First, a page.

The number of jobs lost due to the coronavirus shutdown continue to mount, with the latest weekly total of Americans applying for unemployment benefits coming in at more than 1.4 million, yet again.
The latest swath of applications brings the total amount of jobless claims to nearly 50 million over the past 15 weeks, wiping out the 20 million jobs added over the last decade by a more than two-to-one margin.
While some states have seen unemployment applications plummet from record highs after the coronavirus pandemic roiled America’s employment picture, some have suffered stubbornly high job losses months into the recovery. A Yahoo Finance review of jobless claims data from the U.S. Department of Labor shows that Oklahoma, Alaska, Georgia, Mississippi and Florida have seen the weakest signs of return to normal and a bottoming out in job losses.
Comparing each state’s average weekly jobless claims totals over the past seven weeks to the seven weeks beginning March 14, which brought a record amount of unemployment applications, reveals that those states are stopping the bleeding much slower than others. Contrasting those first seven weeks of pain to the latest seven-week period shows that the five weakest states have only seen average weekly initial unemployment claims fall by less than 50%. On the complete opposite side of the spectrum, Rhode Island has seen weekly initial jobless claims fall 85% over the same period.
Other states enjoying some pretty drastic declines in weekly initial jobless claims since the pandemic first began include Michigan, Vermont and New Jersey, which all showed about an 80% drop in applications. To be sure, even the states showing a drop in initial jobless claims still have a long way to go to get back to pre-pandemic levels. Rhode Island, for example, is still seeing about three-times as many weekly jobless applications as it did before the pandemic, despite being the state with the largest average weekly drop.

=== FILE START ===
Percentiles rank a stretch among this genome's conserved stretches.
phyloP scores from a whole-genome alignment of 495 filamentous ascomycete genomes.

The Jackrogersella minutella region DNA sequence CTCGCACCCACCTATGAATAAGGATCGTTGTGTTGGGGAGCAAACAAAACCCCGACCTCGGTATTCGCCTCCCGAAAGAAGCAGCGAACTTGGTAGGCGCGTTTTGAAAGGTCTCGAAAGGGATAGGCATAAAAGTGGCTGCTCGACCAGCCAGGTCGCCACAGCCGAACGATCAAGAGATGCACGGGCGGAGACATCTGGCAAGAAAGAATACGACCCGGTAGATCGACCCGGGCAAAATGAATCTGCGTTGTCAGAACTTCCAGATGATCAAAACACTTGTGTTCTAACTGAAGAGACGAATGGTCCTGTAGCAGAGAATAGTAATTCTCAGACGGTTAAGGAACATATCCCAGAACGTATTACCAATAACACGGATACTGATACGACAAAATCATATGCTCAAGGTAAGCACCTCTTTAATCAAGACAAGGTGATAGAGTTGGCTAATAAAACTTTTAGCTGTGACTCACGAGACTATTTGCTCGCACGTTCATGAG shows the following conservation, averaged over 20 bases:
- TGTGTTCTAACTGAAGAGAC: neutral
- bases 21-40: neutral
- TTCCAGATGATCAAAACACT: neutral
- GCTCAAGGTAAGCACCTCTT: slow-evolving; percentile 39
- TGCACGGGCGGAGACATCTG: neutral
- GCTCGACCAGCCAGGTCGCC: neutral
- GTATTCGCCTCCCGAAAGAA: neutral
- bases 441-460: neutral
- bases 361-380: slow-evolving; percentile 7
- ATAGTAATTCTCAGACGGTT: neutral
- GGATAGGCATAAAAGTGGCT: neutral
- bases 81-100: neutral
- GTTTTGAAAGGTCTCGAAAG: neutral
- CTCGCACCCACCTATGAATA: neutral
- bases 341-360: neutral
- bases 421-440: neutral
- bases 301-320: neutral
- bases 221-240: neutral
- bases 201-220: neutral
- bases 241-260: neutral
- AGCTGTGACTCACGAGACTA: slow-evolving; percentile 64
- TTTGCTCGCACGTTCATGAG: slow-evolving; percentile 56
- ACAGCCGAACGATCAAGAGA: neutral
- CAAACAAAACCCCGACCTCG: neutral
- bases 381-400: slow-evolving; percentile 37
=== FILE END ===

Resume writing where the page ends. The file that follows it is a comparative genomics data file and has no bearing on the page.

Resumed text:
Interestingly, the states showing the most dampened recoveries also mostly match with those suffering recent and notable spikes in coronavirus cases. In the South, Mississippi, Florida, and Georgia have all suffered rising case counts with confirmed cases jumping more than 50% over the last two weeks of June. That observation would seem to support what Federal Reserve Chairman Jerome Powell stressed in his opening testimony in front of the House Financial Services Committee this week.
“The path forward for the economy remains extraordinarily uncertain and will depend in large part on our success in containing the virus,” he said Tuesday. “A full recovery is unlikely to occur until people are confident it’s safe to engage in a broad range of activities.”